Blood Pressure

New Population Health Initiative: Cardiometabolic Clinic
Holy Cross is excited to offer a program for patients with Metabolic Syndrome through the UM-HCH Internal Medicine Faculty and Residency Practice at 5601 N. Dixie Highway in Oakland Park. This program will give patients guidance, education and coaching through:
• Diet
• Exercise  
• Stress reduction
in a structured program over the course of 12 months. 

A life coach/nutritionist/dietitian and exercise physiologist will mentor and assist patients along with residents, pharmacists and other ancillary staff in achieving a healthier lifestyle predicated on behavior modification.
The metabolic syndrome, which is at least three of five factors that include high blood pressure, low HDL, increased central obesity, abnormal triglycerides and an abnormal blood sugar, is a clustering of risk factors that leads to an internal milieu that promotes atherosclerosis.  Most of these patients will succumb to heart attacks and strokes as well as develop significant kidney disease and diabetes. Their obesity increases their likelihood of experiencing orthopedic issues.

Programs such as this have been used for more than a decade and have proven effective in reversing Metabolic Syndrome in participants who adhere to the recommended lifestyle modifications. 

Patients will need less medicines and may even eliminate some of them.  From a public health point of view, this is a win-win situation.  The data show that these patients do not have to achieve an ideal weight but – just as in the diabetic prevention program advocated by the CDC –sustain aerobic activity on a weekly basis coupled with behavior and dietary modification for just a 7% weight loss to reverse most of the effects of the metabolic syndrome.

Also, subgroups with this syndrome will be identified that have predominant blood pressure, diabetic or dyslipidemic components to their disease for a more targeted approach.

Are you interested in the program? Please obtain written or verbal consent from your Primary Care Physician. To learn more, please call 954-491-2160.


 

'Southern' Diet Blamed for Black Americans' Health Woes

TUESDAY, Oct. 2, 2018 -- Black Americans are at greater risk of high blood pressure than whites, and a new study suggests the "Southern" diet bears much of the blame.

Experts have long known that blacks are more likely to die of heart disease and stroke than whites -- and that rates of high blood pressure explain a lot of that disparity. But why are blacks more likely to develop high blood pressure?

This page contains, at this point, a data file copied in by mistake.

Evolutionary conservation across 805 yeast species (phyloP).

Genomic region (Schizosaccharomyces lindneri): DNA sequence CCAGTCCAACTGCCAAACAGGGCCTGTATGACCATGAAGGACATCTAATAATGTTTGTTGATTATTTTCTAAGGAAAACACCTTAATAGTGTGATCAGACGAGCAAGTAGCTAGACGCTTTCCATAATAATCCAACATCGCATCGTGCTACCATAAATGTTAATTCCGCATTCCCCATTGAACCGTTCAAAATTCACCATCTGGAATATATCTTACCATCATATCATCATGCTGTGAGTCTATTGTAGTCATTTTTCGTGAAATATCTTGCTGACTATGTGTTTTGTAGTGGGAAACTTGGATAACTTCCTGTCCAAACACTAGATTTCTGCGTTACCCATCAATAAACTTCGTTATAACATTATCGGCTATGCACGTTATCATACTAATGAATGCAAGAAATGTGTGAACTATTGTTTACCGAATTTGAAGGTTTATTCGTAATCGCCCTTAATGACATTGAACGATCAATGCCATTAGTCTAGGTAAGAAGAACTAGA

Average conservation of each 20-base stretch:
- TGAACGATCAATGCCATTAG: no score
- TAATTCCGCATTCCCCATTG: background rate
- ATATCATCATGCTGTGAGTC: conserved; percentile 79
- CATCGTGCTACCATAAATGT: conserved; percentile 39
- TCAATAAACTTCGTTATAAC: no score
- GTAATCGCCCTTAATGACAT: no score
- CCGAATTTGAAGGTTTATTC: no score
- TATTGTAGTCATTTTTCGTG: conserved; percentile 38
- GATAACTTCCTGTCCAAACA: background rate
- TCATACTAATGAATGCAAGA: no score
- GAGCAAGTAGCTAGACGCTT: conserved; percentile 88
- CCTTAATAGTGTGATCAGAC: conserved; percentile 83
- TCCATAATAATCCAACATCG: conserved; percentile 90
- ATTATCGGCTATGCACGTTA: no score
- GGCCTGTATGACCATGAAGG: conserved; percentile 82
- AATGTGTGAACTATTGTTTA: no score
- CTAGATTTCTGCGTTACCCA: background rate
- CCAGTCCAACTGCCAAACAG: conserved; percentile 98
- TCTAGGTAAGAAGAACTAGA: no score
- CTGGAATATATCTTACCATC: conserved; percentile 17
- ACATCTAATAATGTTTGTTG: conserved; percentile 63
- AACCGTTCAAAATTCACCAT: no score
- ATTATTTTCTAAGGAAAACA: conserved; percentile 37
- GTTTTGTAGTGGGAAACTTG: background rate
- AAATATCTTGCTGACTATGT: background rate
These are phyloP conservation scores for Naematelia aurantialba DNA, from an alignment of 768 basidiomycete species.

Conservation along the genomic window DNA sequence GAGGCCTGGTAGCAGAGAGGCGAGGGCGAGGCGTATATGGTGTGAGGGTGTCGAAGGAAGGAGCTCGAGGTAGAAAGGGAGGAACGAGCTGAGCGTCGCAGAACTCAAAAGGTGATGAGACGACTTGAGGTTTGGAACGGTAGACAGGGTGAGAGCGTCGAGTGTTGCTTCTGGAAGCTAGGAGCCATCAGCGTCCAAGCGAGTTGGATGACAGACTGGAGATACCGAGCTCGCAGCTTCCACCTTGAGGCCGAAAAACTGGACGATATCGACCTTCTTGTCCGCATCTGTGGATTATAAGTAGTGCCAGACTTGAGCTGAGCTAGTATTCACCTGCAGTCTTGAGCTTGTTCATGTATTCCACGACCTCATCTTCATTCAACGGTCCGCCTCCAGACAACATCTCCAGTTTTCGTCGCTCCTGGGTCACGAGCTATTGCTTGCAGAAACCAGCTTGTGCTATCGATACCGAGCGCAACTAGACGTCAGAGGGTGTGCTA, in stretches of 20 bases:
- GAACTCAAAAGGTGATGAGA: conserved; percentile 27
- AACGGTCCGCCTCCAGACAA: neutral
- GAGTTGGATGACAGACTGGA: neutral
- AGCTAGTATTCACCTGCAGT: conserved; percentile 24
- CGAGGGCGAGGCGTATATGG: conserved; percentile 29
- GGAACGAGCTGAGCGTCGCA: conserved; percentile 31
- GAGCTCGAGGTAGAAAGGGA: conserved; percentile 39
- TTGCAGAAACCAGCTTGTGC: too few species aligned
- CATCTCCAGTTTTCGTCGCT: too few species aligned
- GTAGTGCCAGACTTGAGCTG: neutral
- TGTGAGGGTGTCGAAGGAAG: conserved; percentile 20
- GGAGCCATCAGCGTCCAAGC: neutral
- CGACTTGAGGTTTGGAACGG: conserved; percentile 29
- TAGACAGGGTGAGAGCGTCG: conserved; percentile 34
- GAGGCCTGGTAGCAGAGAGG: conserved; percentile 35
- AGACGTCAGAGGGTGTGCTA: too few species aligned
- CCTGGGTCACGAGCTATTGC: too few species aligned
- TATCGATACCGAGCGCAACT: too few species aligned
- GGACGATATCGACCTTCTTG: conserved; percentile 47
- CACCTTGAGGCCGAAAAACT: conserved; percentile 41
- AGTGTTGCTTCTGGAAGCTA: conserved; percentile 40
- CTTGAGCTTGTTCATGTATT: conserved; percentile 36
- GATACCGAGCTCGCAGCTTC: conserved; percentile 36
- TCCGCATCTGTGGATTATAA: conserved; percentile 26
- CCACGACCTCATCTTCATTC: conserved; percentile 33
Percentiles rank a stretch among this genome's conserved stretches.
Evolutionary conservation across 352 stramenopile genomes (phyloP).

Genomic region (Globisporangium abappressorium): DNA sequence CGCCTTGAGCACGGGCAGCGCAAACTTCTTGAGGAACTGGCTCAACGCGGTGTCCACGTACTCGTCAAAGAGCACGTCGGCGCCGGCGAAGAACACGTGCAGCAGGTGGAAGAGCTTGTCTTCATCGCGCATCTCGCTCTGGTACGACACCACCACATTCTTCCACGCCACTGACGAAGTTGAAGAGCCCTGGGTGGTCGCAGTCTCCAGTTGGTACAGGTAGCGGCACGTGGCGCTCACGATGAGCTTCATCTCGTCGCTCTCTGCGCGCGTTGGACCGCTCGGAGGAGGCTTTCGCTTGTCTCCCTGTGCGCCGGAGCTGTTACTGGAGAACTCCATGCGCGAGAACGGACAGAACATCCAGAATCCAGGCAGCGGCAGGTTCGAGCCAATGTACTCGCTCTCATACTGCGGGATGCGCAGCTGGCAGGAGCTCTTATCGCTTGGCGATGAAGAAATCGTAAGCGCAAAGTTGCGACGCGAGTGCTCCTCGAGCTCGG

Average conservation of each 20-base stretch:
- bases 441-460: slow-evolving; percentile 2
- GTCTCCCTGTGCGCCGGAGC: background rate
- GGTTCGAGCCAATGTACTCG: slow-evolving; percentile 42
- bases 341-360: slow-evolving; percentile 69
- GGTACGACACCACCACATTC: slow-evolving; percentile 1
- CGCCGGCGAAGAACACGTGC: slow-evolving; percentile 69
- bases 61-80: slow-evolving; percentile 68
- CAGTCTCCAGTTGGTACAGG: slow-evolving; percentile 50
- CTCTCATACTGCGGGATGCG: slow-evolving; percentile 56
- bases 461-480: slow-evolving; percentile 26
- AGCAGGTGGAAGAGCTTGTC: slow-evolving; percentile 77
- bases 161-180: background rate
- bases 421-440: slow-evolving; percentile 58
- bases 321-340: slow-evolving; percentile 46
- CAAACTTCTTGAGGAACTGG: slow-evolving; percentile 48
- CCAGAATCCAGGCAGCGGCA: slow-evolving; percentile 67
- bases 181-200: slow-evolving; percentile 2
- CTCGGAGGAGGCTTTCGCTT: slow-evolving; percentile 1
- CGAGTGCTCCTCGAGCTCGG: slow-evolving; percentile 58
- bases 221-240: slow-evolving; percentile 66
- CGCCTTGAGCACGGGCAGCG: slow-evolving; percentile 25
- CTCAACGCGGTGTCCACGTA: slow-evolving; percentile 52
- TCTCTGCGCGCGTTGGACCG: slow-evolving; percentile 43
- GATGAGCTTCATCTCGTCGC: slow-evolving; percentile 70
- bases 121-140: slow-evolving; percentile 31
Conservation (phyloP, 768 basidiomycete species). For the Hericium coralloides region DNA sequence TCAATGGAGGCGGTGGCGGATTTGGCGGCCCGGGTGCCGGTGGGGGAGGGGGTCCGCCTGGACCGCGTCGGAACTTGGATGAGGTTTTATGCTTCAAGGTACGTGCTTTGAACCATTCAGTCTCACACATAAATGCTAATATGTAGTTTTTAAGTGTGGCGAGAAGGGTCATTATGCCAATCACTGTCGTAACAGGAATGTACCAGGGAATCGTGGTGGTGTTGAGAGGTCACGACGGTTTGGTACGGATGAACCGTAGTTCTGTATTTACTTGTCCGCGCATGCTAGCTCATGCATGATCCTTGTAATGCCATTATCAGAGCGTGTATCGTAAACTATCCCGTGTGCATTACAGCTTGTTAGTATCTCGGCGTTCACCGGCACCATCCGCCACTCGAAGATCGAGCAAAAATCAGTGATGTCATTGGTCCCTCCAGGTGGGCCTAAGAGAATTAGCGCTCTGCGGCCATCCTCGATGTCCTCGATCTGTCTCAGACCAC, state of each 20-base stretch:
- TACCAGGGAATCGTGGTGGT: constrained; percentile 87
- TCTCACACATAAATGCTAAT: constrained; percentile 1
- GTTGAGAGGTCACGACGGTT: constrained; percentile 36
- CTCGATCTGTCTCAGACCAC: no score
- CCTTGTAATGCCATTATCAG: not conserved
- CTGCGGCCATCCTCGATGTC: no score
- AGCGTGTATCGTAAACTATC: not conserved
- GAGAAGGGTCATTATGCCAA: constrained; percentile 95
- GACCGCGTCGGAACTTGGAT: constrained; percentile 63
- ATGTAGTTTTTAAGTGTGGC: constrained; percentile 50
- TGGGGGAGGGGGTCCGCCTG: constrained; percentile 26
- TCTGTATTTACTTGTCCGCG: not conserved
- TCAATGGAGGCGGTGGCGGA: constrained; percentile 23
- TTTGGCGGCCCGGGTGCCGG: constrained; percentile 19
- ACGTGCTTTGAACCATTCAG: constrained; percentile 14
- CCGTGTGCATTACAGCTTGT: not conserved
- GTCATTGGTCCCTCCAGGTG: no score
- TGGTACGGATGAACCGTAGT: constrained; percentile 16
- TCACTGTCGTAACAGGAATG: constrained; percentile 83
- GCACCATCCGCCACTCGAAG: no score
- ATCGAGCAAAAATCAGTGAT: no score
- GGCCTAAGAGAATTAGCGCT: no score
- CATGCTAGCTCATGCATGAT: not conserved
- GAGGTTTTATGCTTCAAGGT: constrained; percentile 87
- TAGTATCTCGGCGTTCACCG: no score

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Hospitals May Overprescribe Blood Pressure Meds, Study Finds

THURSDAY, Sept. 13, 2018 -- One in seven older veterans are sent home from the hospital with doses of blood pressure medications so high they can leave them feeling dizzy and at risk for falls, a new study finds.

Prescribing higher doses of these drugs occurs even though half of the patients had their blood pressure controlled with lower doses before they went to the hospital, the researchers said.

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Scientists Find 500 More Genes That Influence Blood Pressure

TUESDAY, Sept. 18, 2018 -- In what is being billed as the largest genetic study ever conducted, British scientists report they have spotted more than 500 genes that play a role in blood pressure.

The research, which involved more than 1 million people, expands the understanding of the genetic factors that determine blood pressure and could lead to new treatments for the condition, according to researchers from Queen Mary University of London and Imperial College London.

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Black Patients Have 5 Times the Rate of Blood Pressure Crises

FRIDAY, Sept. 7, 2018 -- A sudden, severe surge in blood pressure is known as a hypertensive crisis, and new research suggests that black people are far more likely to experience this potentially deadly condition.

High blood pressure "is an unnecessary scourge on African Americans. The prevalence of hypertensive crisis is five times higher in African Americans than in the general population," said study author Dr. Frederick Waldron. He is an emergency medicine physician from Newark Beth Israel Medical Center in New Jersey.

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Home Monitoring Works for Blood Pressure Patients

MONDAY, Sept. 10, 2018 -- Home blood pressure monitoring can improve control of high blood pressure and reduce health care costs.

That's the conclusion of a preliminary study that included 2,550 adults with uncontrolled high blood pressure. They each received free home blood pressure monitors, online and print resources for tracking their blood pressure readings, and reminders to check their blood pressure.

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